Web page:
Saudis in pirate website crackdown

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In a move that may benefit the potential takeover of English Premier League football club Newcastle United by Saudi interests, the kingdom’s IP body, the Saudi Authority for Intellectual Property (SAIP), has announced its intention to block 231 websites that it says violate regulations and rights.

The announcement follows a damning report from the World Trade Organization (WTO) which found that “prominent Saudi nationals” promoted illegal broadcasts by the pirate network beoutQ, which in particular, gave access to live Premier League action. This had been considered by some observers as a reason for a hold-up in the Premier League giving its approval to the deal.

SAIP says the initiative continues the efforts of Saudi Arabia to minimise violations against intellectual property rights, and follows an online inspection campaign on websites and platforms that violates intellectual property laws including sites broadcast from outside the kingdom, saying that it recently monitored, examined, and analysed 231 websites that violate Intellectual Property law to prevent it from being browsed from the Kingdom.

According to SAIP, monitored sites included a group of violations, such as downloading and watching movies and series, directly broadcasting sites of encrypted sports channels, downloading books in PDF format sites, downloading and listening to music sites – all carried out without obtaining a prior licence or authorisation from the rights holder.

SAIP said it had also detected websites selling subscriptions for encrypted TV channels through software or illicit streaming devices (ISDs) to break barriers for the purpose of displaying materials in illegal ways.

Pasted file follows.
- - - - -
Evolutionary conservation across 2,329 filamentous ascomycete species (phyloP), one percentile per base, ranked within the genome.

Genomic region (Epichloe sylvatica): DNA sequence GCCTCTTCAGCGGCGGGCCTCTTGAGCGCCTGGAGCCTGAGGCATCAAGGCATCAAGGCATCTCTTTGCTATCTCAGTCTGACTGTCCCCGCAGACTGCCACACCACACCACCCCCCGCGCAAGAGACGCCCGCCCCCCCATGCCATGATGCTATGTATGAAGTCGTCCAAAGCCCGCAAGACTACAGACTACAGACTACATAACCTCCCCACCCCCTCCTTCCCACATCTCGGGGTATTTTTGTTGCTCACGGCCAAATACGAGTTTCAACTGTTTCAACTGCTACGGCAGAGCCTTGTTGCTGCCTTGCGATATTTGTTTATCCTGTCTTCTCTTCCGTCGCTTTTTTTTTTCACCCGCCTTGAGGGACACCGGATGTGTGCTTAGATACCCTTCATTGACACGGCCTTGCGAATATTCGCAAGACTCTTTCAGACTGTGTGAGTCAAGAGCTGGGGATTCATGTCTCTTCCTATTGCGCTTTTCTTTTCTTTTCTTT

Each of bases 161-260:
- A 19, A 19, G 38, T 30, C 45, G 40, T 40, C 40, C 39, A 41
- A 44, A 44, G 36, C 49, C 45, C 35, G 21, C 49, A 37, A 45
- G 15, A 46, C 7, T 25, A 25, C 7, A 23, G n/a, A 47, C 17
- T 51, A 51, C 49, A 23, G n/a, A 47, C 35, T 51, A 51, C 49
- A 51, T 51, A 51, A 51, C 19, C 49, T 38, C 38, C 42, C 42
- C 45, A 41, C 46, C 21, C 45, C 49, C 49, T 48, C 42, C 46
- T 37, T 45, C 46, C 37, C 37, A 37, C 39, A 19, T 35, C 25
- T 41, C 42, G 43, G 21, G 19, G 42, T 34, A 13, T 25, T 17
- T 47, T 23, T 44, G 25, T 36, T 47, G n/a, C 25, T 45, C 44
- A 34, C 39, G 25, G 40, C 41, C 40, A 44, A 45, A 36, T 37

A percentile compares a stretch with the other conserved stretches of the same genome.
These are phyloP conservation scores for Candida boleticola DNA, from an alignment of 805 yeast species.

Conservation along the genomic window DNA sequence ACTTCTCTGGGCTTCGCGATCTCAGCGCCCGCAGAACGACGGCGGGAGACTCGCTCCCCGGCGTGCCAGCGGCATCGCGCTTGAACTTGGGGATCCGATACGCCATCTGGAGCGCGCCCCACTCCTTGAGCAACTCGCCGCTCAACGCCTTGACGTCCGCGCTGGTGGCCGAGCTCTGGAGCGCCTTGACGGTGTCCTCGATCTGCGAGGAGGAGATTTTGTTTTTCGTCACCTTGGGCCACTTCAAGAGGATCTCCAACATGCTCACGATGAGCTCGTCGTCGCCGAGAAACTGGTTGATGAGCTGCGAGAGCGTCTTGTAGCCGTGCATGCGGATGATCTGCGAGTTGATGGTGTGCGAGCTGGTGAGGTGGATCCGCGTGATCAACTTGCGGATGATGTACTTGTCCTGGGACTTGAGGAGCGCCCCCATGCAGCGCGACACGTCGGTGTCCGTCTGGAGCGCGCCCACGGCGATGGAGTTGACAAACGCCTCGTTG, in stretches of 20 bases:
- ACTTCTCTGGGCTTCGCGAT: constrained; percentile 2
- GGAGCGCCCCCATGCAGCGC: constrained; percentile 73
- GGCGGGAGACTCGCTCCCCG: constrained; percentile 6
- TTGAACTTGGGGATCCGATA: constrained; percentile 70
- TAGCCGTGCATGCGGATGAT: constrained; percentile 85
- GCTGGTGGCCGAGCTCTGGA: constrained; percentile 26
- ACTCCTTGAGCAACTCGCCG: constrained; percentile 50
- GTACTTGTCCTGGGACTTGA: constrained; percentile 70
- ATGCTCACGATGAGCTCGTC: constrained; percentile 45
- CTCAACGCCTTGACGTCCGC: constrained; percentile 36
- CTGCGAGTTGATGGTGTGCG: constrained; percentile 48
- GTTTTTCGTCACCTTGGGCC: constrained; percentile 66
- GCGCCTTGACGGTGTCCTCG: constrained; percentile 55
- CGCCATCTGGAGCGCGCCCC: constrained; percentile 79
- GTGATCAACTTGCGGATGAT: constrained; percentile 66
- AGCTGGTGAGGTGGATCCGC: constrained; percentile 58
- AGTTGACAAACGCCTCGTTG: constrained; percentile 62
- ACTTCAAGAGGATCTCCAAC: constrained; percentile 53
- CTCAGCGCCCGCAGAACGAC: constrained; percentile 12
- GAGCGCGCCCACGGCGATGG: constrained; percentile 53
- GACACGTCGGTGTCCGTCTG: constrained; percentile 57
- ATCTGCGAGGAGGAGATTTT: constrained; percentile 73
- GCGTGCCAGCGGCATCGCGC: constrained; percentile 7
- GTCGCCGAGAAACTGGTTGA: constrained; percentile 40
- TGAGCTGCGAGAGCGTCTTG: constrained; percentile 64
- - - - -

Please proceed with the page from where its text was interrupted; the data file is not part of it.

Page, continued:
“SAIP confirmed that these practices violates the copyright protection law and entail financial penalties and fines that may reach up to 250,000 Saudi riyals [€60,000],” it said. “In addition to the applied fines, the violation may cause the closure of the site, or the cancellation of the commercial licence, and in some cases it can cause to imprisonment for a period not exceeding six months or defamation at the account of the infringer and removing the infringement.”

SAIP stressed that “it will not tolerate the accountability of all those who violate the laws and regulations, nor will it condone these violations, and calls upon citizens and residents to support those efforts to respect intellectual property rights through communicating via its official channels and contribute to reporting directly to everyone who does work that violates the laws and protection of intellectual property rights in the Kingdom of Saudi Arabia”.

In correspondence sent to UEFA, and seen by the BBC, SAFF president Yasser Hassan Almisehal wrote: “Sporting rights are the lifeblood, which feed the future not just of elite clubs, but of the entire sporting pyramid.

“With our sporting ambition comes a responsibility to help [fight] piracy and as a nation we already have the rigorous governance framework to do just that,” he asserted.

It is understood that Almisehal has also written to the Premier League, football’s world governing body FIFA and the International Olympic Committee (IOC) offering similar assurances.

The proposed £300 million (€331m) takeover deal is 80 per cent-financed by Saudi Arabia’s Public Investment Fund (PIF), whose chairman is Crown Prince Mohammed bin Salman. In takeover cases, the Premier League carries out  an owners’ and directors’ test, which looks into the background of prospective club owners.


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